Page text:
All About Estates

Speaking About Grave Errors…

A case recently filed with the Brooklyn Federal Court attracted some media attention a few weeks ago. Two sisters sued a New Jersey cemetery for $25 million after learning that their mother had been buried in a different grave site than the one they had been visiting since her death in 1990.

Last year, the sisters complained to the cemetery that their mother’s grave was not being kept up. Apparently, the plot came with a small plaque with their mother’s name, but at some point, somehow, the plaque had been removed. For reasons not explained in the media reports, the cemetery then discovered that the plot where the sisters thought their mother was buried was actually occupied by a man, and that their mother may have been buried in another plot (which, incidentally, also did not have a name plaque).

The key word here is may: the cemetery was prepared to have that plot excavated to allow the sisters and the funeral director to visually inspect the coffin to verify that it was the mother’s coffin. Yet before so doing, the cemetery wanted the sisters to sign a release the effect of which was to release the cemetery from any claims which they may have “arising out of the appearance of the human remains.”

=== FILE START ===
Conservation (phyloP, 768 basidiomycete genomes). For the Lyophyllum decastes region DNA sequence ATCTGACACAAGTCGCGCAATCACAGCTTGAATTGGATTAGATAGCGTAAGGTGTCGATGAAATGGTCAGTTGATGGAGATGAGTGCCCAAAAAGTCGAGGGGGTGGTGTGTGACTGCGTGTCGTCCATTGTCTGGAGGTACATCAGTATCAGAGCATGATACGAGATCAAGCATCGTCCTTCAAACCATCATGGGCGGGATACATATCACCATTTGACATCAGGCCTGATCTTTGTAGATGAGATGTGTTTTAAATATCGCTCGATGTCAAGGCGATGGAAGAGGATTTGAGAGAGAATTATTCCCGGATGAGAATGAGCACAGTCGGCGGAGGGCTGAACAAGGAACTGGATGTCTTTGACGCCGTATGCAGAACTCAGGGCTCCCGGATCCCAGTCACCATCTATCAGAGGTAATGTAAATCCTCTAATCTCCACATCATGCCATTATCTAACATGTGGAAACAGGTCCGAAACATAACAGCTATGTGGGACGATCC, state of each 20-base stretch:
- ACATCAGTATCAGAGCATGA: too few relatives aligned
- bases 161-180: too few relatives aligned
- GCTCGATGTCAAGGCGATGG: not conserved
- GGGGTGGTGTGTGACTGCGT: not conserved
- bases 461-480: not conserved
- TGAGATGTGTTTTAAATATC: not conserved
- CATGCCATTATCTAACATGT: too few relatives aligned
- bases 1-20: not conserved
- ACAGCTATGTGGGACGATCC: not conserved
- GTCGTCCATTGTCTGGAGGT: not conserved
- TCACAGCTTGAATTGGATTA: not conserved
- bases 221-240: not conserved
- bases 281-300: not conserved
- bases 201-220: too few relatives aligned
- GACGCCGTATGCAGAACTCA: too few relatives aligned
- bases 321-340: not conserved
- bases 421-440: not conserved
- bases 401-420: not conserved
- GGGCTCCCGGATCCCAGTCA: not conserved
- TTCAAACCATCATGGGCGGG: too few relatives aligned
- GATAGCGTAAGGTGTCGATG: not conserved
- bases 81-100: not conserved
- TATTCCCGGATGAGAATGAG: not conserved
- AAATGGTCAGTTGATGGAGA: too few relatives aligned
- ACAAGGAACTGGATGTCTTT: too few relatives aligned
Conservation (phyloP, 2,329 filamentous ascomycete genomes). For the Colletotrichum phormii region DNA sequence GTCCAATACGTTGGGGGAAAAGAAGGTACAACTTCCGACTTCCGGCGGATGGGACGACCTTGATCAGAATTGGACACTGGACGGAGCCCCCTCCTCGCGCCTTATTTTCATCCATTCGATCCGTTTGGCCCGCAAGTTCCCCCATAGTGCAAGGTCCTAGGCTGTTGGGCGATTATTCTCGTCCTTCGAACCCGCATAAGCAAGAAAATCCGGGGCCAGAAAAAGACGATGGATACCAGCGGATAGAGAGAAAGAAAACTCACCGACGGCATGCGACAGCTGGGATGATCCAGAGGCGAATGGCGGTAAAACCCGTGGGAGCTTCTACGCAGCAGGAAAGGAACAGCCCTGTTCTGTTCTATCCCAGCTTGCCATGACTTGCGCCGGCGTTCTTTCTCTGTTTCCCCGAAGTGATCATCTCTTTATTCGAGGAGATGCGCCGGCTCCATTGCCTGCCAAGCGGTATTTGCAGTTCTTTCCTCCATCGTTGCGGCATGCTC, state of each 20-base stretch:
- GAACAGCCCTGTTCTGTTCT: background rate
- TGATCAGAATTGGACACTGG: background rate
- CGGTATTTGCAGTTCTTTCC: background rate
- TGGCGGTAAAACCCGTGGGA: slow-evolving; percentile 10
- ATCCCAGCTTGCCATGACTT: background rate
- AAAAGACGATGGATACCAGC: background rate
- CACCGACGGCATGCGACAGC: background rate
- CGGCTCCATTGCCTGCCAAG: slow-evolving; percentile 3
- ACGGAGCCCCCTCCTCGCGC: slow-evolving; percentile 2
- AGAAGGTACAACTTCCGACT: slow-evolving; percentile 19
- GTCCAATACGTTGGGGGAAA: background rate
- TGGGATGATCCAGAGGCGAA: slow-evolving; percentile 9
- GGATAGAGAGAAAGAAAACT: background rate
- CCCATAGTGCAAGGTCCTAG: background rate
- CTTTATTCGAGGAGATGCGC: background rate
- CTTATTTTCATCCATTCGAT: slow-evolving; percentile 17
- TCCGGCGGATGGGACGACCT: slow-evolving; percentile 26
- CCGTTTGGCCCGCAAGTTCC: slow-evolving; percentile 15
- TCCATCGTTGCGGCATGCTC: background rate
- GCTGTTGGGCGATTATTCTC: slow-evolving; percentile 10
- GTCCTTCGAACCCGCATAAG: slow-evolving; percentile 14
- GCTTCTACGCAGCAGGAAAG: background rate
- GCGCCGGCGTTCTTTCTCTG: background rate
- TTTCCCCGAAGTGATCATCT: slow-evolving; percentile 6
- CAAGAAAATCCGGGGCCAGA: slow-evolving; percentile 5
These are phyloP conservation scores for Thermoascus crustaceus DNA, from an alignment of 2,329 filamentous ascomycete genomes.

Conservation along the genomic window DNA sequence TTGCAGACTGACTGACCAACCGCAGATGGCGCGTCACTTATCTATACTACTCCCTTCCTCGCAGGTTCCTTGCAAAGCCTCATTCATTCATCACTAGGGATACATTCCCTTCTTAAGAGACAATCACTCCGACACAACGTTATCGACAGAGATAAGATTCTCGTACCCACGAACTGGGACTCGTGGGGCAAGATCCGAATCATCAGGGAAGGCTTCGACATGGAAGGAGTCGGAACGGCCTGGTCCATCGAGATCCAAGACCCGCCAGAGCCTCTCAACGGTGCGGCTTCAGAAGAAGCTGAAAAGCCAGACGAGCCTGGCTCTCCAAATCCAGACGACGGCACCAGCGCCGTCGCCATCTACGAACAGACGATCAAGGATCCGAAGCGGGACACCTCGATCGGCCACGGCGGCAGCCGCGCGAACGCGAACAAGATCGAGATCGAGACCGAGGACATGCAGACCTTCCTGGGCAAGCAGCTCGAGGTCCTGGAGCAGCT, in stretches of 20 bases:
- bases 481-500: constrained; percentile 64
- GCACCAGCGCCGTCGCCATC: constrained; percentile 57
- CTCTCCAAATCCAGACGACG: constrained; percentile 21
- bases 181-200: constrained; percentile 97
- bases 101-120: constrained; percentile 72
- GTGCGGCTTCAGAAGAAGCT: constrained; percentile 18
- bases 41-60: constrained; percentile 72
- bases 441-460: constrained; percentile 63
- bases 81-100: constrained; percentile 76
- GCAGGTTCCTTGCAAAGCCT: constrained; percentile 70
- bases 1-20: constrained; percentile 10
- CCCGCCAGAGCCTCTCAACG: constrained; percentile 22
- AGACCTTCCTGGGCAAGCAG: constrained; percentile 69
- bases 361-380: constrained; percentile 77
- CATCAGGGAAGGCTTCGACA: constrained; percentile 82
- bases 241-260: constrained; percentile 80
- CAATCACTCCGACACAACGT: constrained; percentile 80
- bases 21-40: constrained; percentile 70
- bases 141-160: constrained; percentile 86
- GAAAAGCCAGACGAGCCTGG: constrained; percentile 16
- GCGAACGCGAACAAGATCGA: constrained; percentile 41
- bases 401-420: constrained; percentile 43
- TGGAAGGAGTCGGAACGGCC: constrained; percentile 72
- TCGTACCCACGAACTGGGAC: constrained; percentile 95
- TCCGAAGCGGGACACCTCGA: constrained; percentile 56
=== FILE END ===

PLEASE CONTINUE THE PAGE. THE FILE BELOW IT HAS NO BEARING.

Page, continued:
Perhaps it was the indignity of having to sign such a document that was the nail in the proverbial coffin for the sisters. As part of their lawsuit, the sisters pled that the cemetery’s error caused them to have “visited the wrong gravesite, sought comfort from the wrong grave, laid flowers on the wrong grave, (and) prayed and had confidential conversations at the wrong grave.” (Lucky for the sisters it’s unlikely their confidences will ever be revealed.)

No doubt they also claim that they suffered emotional distress as a result of the cemetery’s alleged negligence. If this case were to be heard in Canada, before the sisters could recover damages, they would have to show that they suffered a serious and prolonged trauma or illness which, as expressed by the Supreme Court of Canada in Mustapha v. Culligan of Canada Ltd. [2008] 2 SCR 114 “rises above the ordinary annoyances, anxieties and fears that people living in society routinely, if sometimes reluctantly, accept.”

Would the sisters meet this test?  Although seemingly a stretch, it’s not impossible: after all, Mr. Mustapha was found to have suffered damages after seeing a fly in his water.* Damages of $25 million is harder to conceive of however…perhaps it’s not just the cemetery who’s lost the plot…



*The SCC ultimately rejected Mr. Mustapha’s claim for damages on the grounds they were not reasonably foreseeable.

About Angelique Moss